Bumped into an old friend the other day. Goes by the name of Waiheke. Used to know the place well when the S.S. Baroona chugged into the channel and about an hour later, discharged us on to Matiatia’s humble wharf.
A gravel road snaked up from there, but then gravel roads were standard throughout this Gulf Island. We would walk. Or board the bus which, with a tubercular death rattle climbed up the hill, leaving behind it dense clouds of black smoke.
Wherever we went, open country and beaches and stunning strips of sand shaded by pohutukawa welcomed us. But perhaps the island’s most precious gift was solitude, which possibly explained why its population of about 900 lived there – far away from Auckland with its big city pretensions when it was really just a dowdy little town of 400,000.
Waiheke was home to lots of characters – alcoholics, a scattering of creatives, and the retired – people who wanted to get away from it all in this jewel of the Gulf.
I left and didn’t return for nearly 20 years, returning briefly in an amphibian because of a David and Goliath news story on the aptly named Man-o-War Beach. There, a young woman called Sandra Lee danced on a huge pile of shingle and shouted her protest at the rich depriving the community of public access to the beach. Who won? Over 30 years later, David – in the Privy Council.
In 2002 the law lords ruled in favour of the Auckland City Council, a decision that allows the public permanent access. They said Mr Spencer, former owner of Caxton Pulp and Paper and once the richest man in New Zealand, never had the right to close the road.
But all this had become somewhat in-house because in that time I’d never visited the island, partly to avoid the Kingdom of Yups, the legions of baby-boomers who kept Fullers’ ferry service unhappy, and the increasing Costa del Sol reputation of the place.
Then a friend persuaded me to go and it seemed like the time to match long held prejudices with reality. People say it’s always wrong to go back, because I’d come back sorry. But I already had my invite – now my challenge was not just to open my mind but to wrench it free of stereotypes.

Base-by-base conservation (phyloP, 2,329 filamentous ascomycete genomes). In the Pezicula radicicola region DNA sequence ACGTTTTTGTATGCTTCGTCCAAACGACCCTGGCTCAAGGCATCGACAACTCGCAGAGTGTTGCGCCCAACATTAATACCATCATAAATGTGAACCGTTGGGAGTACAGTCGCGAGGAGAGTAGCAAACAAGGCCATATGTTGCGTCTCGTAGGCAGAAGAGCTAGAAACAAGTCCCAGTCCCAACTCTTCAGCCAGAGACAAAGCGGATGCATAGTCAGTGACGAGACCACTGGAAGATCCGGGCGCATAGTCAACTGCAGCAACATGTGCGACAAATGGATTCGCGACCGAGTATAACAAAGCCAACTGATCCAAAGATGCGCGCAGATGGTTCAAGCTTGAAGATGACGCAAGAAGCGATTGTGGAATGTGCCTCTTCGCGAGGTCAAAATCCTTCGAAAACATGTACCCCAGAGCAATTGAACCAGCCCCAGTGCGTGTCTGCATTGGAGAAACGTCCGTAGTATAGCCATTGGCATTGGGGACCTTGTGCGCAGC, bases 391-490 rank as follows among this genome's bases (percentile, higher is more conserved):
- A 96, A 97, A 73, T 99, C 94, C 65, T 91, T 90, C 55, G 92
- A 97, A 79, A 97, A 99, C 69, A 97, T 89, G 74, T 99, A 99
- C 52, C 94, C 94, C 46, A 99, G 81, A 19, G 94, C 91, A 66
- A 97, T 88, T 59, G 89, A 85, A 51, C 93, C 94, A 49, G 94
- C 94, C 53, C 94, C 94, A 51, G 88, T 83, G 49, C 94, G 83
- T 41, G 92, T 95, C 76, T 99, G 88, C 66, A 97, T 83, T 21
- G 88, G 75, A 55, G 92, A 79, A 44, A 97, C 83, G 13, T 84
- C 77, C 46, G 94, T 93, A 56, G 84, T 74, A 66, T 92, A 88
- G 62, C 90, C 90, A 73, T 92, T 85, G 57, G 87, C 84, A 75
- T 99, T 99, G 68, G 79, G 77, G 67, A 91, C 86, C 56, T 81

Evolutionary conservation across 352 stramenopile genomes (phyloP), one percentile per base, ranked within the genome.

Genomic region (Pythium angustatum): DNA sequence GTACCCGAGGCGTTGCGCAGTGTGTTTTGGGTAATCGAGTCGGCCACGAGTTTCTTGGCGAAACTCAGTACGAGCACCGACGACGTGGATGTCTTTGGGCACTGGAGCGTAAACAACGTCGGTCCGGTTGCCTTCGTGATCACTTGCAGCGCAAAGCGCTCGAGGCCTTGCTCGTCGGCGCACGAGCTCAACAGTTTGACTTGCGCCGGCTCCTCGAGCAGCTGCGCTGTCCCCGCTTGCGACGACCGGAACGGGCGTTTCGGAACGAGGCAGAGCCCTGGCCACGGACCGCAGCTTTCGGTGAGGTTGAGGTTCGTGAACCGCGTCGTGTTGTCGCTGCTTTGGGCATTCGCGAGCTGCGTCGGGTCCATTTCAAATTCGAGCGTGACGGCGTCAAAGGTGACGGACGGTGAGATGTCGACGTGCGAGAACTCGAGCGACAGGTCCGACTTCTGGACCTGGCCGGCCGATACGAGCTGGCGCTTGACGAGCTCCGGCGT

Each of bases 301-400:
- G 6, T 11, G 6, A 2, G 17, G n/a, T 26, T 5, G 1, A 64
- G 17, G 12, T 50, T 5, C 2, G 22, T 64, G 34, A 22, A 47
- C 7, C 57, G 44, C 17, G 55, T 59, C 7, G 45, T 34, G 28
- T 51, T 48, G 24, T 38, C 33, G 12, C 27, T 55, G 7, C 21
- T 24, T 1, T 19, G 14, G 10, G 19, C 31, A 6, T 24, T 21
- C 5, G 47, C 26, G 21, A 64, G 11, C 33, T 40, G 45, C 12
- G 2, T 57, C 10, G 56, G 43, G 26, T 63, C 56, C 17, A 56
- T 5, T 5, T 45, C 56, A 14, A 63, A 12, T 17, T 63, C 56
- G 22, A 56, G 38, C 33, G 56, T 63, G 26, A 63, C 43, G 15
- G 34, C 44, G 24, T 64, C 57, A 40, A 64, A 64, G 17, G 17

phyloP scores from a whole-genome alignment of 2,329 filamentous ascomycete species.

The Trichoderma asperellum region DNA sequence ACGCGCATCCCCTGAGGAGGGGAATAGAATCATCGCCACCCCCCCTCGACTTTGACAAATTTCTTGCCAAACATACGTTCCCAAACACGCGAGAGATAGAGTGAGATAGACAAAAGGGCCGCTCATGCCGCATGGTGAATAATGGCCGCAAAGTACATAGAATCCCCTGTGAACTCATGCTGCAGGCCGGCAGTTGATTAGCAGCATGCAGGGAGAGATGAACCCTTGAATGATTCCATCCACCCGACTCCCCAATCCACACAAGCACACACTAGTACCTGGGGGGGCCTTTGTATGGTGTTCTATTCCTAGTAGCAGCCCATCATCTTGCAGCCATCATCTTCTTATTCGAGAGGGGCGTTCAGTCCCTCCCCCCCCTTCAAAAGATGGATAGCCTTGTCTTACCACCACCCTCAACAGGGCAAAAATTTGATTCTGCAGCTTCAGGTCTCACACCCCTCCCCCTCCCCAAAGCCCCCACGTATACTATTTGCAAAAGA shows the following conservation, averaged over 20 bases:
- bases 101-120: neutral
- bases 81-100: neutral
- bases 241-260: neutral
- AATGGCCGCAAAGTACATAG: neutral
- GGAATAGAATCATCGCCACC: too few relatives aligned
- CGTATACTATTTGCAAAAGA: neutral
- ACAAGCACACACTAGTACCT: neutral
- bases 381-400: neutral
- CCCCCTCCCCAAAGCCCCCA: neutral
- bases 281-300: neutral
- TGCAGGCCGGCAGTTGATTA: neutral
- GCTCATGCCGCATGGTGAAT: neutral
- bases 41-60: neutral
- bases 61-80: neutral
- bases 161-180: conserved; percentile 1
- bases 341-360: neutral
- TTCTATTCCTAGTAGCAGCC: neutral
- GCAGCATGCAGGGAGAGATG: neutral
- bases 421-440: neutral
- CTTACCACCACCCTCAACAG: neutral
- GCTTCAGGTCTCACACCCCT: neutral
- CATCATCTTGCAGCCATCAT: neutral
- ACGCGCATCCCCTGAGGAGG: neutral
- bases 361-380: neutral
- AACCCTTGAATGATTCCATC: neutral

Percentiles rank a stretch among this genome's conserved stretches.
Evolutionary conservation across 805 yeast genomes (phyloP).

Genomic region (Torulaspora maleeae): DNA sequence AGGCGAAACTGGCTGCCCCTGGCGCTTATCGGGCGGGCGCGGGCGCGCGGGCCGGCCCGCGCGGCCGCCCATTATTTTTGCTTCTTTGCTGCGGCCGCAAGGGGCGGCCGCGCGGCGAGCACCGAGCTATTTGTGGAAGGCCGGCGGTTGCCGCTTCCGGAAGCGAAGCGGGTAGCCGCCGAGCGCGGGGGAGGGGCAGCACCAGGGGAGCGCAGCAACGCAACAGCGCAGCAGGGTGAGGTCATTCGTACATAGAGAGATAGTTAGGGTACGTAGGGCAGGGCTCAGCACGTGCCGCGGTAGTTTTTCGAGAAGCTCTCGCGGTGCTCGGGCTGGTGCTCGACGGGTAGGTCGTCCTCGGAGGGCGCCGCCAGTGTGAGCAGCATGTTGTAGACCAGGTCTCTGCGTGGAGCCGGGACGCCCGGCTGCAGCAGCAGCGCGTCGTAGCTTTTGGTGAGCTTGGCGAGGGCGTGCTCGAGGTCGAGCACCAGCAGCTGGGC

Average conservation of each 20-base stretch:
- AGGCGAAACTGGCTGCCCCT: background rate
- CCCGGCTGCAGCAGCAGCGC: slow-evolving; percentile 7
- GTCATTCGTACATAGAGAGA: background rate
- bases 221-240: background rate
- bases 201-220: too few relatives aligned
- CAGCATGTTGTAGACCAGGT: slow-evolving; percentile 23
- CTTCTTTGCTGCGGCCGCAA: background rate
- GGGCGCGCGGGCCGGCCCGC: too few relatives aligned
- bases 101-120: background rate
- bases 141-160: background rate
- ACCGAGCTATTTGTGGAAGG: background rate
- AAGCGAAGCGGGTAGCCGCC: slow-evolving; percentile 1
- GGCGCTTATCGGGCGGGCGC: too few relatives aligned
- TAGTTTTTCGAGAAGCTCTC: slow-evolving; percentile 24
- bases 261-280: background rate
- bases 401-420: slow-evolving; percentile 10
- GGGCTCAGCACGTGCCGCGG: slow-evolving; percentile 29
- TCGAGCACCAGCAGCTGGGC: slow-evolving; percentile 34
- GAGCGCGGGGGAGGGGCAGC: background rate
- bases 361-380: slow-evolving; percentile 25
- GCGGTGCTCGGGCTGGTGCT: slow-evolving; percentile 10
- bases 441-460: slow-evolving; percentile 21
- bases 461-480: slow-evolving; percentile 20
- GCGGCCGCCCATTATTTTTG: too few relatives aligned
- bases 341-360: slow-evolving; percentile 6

The first step was joining the throng at the elegant old Ferry Building. We took the 9a.m. ferry on a Saturday, and sitting in its air conditioned comfort as it cruised towards the island, getting us there in half the time it took the old Baroona.
Matiatia’s flash terminal greeted us and our bus drove along sealed roads past the island’s foodie hub – a spot flavoured by both the smell of chips and garlic – and favoured with breathtaking views over the gulf. The island was clearly no longer a backwater – with its 8,000 residents, Waiheke was buzzing. We headed for the Ostend markets which we were told were a must for food, everything from empanadas to deliciously light galettes.
We finally returned to the wharf in a taxi whose driver was chipper about most things except the AT double-decker bus which had been introduced to the island. The next night we watched TV news and there it was: history repeating itself over another corporate intrusion on the community’s interests. This time the islanders marched in the street to protest the invasion of that double-decker bus. ‘Double decker – Island wrecker’ said some placards.
“Why did they allow a double-decker here?” we asked our taxi driver.
“More money” she said flatly.
And that is what has changed Waiheke from the idle-a-while place we knew so many years earlier, to one which is in danger of losing its soul.